OpenRent Community

Accepting a Guarantor

#1

In a recent NLA newsletter it was stated that it was "not advisable for landlords to include the guarantor’s details on the tenancy agreement. This could cause mistakes and confusion – the guarantor is not party to the tenancy. The following sequencing is best:

  1. Reference prospective tenant

  2. Reference prospective guarantor

  3. Guarantor agreement signed by guarantor (guarantor must have sight of the tenancy before it is signed by the tenant).

  4. Tenancy agreement signed by landlord and tenant"

The article goes on to say that landlords should “Send the guarantor a ‘letter of guarantee’ for signing with a covering letter. The letter should also contain an explanation of what the guarantor is liable for, such as rent arrears and damage. It should also include a description of the guarantor’s liability, as in the case of a jointly and severally liable tenant this could extend beyond the individual’s rental liability”.

As OR do the opposite to this ie the guarantor details are in the tenancy agreement, a ‘letter of guarantee’ is not sent to the guarantor and the guarantor does not see the tenancy agreement before the tenant signs it. I am concerned that if a dispute went to court the judge may find the OR process to be unfair,

Your (OpenRent) comments would be appreciated.

#2

Hi Clive,

Most tenancies in the UK are created as Joint Tenancies (whereby several parties are named on one agreement) and it is important to note that this will mean that all parties are jointly liable for all the obligations named in the agreement.

There is ultimately very little legislation around guarantors, so there isn’t a unified or ‘right’ process for setting up a tenancy with a guarantor. It’s worth bearing in mind that tenant rights are set down in statute and this differs to guarantor rights and obligations, which aren’t.

We understand that where the responsibilities of parties aren’t clear, there may be cause for confusion, though when using our AST, we specifically make the difference between tenants and guarantors explicit. This therefore needn’t be a point of concern.

Our Rent Now process and AST have been regularly reviewed by independent lawyers versed in property law, so we’re confident when we say that it’s robust. We’re also not aware of it ever having been challenged.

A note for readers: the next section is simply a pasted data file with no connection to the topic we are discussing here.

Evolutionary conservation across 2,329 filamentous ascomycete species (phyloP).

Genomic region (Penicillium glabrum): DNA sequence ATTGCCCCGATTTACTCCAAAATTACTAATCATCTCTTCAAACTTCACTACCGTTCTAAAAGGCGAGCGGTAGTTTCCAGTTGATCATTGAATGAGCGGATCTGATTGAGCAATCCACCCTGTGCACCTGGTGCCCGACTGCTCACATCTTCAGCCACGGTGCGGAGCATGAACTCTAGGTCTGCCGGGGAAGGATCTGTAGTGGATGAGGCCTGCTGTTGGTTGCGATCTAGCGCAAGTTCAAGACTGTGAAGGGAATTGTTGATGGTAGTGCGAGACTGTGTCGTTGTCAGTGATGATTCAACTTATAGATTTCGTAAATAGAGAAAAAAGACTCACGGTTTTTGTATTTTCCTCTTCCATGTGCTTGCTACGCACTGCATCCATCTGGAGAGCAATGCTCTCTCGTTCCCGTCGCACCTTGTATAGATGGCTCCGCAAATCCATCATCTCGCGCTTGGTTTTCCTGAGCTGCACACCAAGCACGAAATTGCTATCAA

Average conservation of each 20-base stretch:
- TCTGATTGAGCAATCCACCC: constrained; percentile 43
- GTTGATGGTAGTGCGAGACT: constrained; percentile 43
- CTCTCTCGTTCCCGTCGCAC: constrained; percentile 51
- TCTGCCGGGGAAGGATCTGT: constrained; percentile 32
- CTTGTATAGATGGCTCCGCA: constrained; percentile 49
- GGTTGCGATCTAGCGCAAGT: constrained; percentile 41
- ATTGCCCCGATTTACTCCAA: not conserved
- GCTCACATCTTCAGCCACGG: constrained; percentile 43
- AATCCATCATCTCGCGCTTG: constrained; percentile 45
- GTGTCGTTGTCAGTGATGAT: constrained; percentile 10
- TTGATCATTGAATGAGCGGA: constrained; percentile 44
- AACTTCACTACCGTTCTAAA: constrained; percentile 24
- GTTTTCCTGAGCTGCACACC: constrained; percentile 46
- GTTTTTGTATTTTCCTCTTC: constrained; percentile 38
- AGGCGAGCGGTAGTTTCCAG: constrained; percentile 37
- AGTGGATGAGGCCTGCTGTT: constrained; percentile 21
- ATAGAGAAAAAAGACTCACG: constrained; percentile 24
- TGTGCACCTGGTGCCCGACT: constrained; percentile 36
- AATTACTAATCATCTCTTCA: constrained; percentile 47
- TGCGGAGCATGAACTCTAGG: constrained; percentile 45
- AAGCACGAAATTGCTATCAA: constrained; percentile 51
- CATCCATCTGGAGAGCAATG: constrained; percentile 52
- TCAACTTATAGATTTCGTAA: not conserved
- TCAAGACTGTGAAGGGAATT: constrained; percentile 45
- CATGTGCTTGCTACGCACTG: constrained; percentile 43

Having said all that, if landlords wish to take extra steps when it comes to guarantors, then this is totally fine. You can for instance formulate and sign a deed of guarantee that’ll stand separate to our AST, while still engaging in our Rent Now process.

George

#3

On 17th Feb two contradictory queries was published. Accepting a guarantor Vs Guarantor liabilities. One ststes the guarantor is on the AST while the other states Guarantor is not part of the AST.

Can you please review the two queries and conform the best course of action.

Ricky Turner

#4

Hi Ricky,

If a landlord using OpenRent adds a guarantor to their Rent Now application, they will be named on the contract.

The guarantor obligations are detailed in section 14 of the AST. Here’s a sample:

https://www.openrent.co.uk/tenancy-agreement

George

#5

Hi I am a new landlord using open rent and my lead tenant has just advised he is technically still a student and so he may fail referencing.
It may be that the other tenant can cover the rent ? should I accept that person as guarantor or is it advisable I ask for another guarantor ( he can supply one) who then would pay for the guarantors reference ?
Please advise
Carole

#6

Hi . I wonder if someone can please give me some advice . I have been a guarentour for my cousin and the tenancy had just finished
My cousin has just lost his job and now cant pay the rent and not planning to leave any time soon
Will I still be liable ? He seems to think not but I don’t have a clue

#7

Hi Mark, lots of information on what it means to be a guarantor here.

But in short, Mark, if you are a guarantor, you will be responsible jointly liable for unpaid rent payments.

#8

Hi thanks for that . Even after the tenancy had ended ? I have been reading up and had mixed answers

#9

Hi Mark, from your first message I understood your cousin to be remaining in the property as a tenant. When you say the tenancy has ended, do you mean that the fixed term has ended? Or has the tenancy been terminated by either party serving notice? Or ended by a mutual agreement?

Sam

#10

His tenancy will have ended , and he cannot afford to move in to new place the landlord wants the property back
Thanks for the reply again

#11

Tenancy will be finished . I don’t want to be involved any more as he has lost his job